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A Generation Removed


Written by Sgt. 1st Class Peter Mayes
101st Sustainment Brigade, 101st Airborne Division (AA) Public Affairs

101st Sustainment Brigade - LifelinersFort Campbell KY, 101st Airborne DivisionBagram Airfield, Afghanistan – It’s not uncommon for family members to serve together in a combat operation, or even unusual for former drill sergeants to eventually serve with one of the Soldiers they trained during basic training.

The Army is chock-full of stories of parents and children, married couples, and siblings all deployed together in theater. Being a soldier, however, who’s led both a parent and their child at different points of one’s career is something entirely different.

Pfc. Jasmine Edwards (left) and Lt. Col. Robert Eoff of the 101st Sustainment Brigade pose underneath the brigade “Deathstar” in Afghanistan. The two share a unique history Edwards’ mother was a squad leader under Eoff’s command early in his military career. (Photo by Sgt. 1st Class Peter Mayes)

Pfc. Jasmine Edwards (left) and Lt. Col. Robert Eoff of the 101st Sustainment Brigade pose underneath the brigade “Deathstar” in Afghanistan. The two share a unique history Edwards’ mother was a squad leader under Eoff’s command early in his military career. (Photo by Sgt. 1st Class Peter Mayes)

Such is the case for Lt. Col. Robert Eoff, who has the unique distinction of falling in this particular category. He recently learned that one of the sSoldiers in the brigade – Pfc. Jasmine Edwards – is the daughter of one of his former platoon sergeants back in his days as a young officer at Fort Bragg, NC.

Eoff, the executive officer for the 101st Sustainment Brigade, said he even knew Edwards when she was a baby. Her mother, then Sgt. Andrea Notice-Mitchell, was one of Eoff’s ammunition managers at the Materiel Munitions Center, and would bring baby Jasmine to the office on occasions, he said.

“Never in my wildest dreams did I think her daughter would be serving with me in the same unit in combat,” Eoff said. “It is pretty rare when you hear that a soldier you worked with has a child that is under the same care, if you will, of that same leader a generation removed.”

Edwards, a brigade computer automations specialist, said she concurred with Eoff, but was not surprised.

“I was just like, ‘Oh my God!’ My mom knows a lot of people, so it’s kind of normal, but still kind of shocking,” she said.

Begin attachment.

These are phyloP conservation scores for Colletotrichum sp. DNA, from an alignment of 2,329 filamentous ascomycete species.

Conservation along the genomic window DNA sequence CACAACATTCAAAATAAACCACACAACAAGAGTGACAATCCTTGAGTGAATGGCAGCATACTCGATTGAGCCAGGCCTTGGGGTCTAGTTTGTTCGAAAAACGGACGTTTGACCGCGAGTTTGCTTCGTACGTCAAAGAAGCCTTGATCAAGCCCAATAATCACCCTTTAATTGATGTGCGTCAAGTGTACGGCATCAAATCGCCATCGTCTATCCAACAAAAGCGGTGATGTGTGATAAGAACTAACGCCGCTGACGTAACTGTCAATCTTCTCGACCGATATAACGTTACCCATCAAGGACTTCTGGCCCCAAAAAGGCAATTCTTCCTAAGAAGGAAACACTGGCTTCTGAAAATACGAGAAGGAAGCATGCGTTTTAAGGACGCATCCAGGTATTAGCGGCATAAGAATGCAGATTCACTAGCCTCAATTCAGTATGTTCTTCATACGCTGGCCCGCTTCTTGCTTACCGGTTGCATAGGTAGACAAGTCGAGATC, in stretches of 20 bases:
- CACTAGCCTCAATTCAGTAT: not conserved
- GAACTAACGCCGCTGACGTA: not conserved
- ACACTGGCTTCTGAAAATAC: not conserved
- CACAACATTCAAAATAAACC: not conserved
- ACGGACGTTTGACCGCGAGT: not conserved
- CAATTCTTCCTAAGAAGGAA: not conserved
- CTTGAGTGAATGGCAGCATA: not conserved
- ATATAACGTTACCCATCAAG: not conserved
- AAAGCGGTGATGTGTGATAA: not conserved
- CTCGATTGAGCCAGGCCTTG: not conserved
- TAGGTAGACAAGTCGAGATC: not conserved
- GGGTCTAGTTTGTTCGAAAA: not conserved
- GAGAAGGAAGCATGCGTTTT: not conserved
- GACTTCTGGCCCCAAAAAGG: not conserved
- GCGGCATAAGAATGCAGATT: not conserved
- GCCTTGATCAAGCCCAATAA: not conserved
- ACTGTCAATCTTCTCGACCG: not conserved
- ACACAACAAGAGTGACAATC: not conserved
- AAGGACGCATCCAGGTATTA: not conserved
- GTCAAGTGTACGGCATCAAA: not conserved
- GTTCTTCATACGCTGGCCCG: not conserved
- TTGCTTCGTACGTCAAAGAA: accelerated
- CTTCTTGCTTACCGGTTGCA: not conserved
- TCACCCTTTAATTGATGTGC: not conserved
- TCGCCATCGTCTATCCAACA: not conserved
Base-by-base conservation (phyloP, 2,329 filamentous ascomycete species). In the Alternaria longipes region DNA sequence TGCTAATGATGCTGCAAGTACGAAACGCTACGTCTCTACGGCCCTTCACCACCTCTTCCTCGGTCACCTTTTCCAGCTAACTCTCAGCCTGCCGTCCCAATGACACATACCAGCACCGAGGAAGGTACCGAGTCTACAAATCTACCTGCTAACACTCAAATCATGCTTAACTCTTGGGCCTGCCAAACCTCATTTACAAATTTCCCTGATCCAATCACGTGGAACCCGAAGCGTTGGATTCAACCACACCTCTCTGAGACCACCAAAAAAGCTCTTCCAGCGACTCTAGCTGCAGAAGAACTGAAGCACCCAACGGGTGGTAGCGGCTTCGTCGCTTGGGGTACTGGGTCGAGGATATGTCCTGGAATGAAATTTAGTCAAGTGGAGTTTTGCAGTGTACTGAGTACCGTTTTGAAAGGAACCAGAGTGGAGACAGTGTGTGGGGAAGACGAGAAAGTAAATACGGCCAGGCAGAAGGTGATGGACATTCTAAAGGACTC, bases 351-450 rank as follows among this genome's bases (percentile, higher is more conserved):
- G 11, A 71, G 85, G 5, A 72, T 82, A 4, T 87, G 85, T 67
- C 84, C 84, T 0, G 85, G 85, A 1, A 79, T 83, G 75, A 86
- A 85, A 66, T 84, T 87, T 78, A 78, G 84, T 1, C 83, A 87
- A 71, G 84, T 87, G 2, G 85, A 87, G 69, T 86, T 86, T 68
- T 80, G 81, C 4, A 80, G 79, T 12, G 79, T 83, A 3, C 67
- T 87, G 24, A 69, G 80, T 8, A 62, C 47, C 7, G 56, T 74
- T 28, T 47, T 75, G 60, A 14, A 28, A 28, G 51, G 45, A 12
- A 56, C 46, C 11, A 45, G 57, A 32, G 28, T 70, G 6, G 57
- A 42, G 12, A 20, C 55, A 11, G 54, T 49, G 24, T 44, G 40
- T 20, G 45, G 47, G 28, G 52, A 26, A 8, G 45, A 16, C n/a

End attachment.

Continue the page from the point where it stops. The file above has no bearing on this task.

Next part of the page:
Eoff said he first met Edwards’ mother, who is now a retired Sgt. 1st Class, when they were assigned to the 8th Ordnance Company at Fort Bragg, where he was a platoon leader and she (then known as Sgt. Mitchell) was one of his squad leaders. They worked together again when they were both assigned to the MMC, he said.

“She was one of my best squad leaders,” he said. “We worked together there for about two years, and then when I moved up to the MMC, she was reassigned there and worked as one of my ammunition managers for about a year-and-a-half.”

Eoff said Sgt. Mitchell got married and became Sgt. Notice-Jones and was expecting while there. When she had Edwards, he said Edwards’ mother would bring her to the office and “do the things that most parents do with a baby.”

“She’d show her off, parade her around, and pass her around to folks, and take all kinds of pictures,” he said.

He said he learned about the relationship recently as he was having some computer issues and went to the help desk, where Jones was talking on the telephone with her mother.

“I told her I would come back later,” Eoff said.

Edwards said her mother asked who was asking for her daughter, and when she told her, things started to click. Her mother then asked for the spelling of the XO’s last name, and realized she knew him, she said.

“She was like, ‘I know him!’ and I told her, ‘No you don’t, chill out,” she said.

Edwards said her mother asked to speak to Eoff, so she went to his office to deliver the message. “He gave me this real shocked look,” she said. “He got up and came and talked to her and realized who she was.”

Edwards said Eoff and her mother talked for about 30 minutes, catching up on old times. “He said he knew me when I was a baby, and he knew my sister and my dad … it was crazy,” she said.

Eoff said he recognized Edwards’ mother’s laugh immediately. e also said he and Jones’ mother kept in touch some during the years, writing each other Christmas cards, and would often visit her at Fort Bragg after she retired at the cemetery where she worked outside Spring Lake gate between 2001 and 2005.

“We had a general idea of what we were doing and who are families were,” he said.

Eoff said he sees a lot of similarities between Edwards and her mother.

“She’s very conscientious, wants to do a good job, is professional at all times and has good military bearing,” he said. “You can tell that she is disciplined and that she learned that from her parents, who were both military. She’s got the background as a military child, and as a soldier herself. ”

He also said she’s a lot like her mother in her personal demeanor. “She smiles a lot, she’s always happy… her mother was quite interesting to have as a squad leader because she could go from that mother hen-type to being very strict if you got out of line. It made her very effective as a leader.”

Edwards said the lieutenant colonel shared with her a few stories about serving with her mother. “He told me that she was a really good non-commissioned officer, and that I should strive to be like her if I decide to stay in,” she said.




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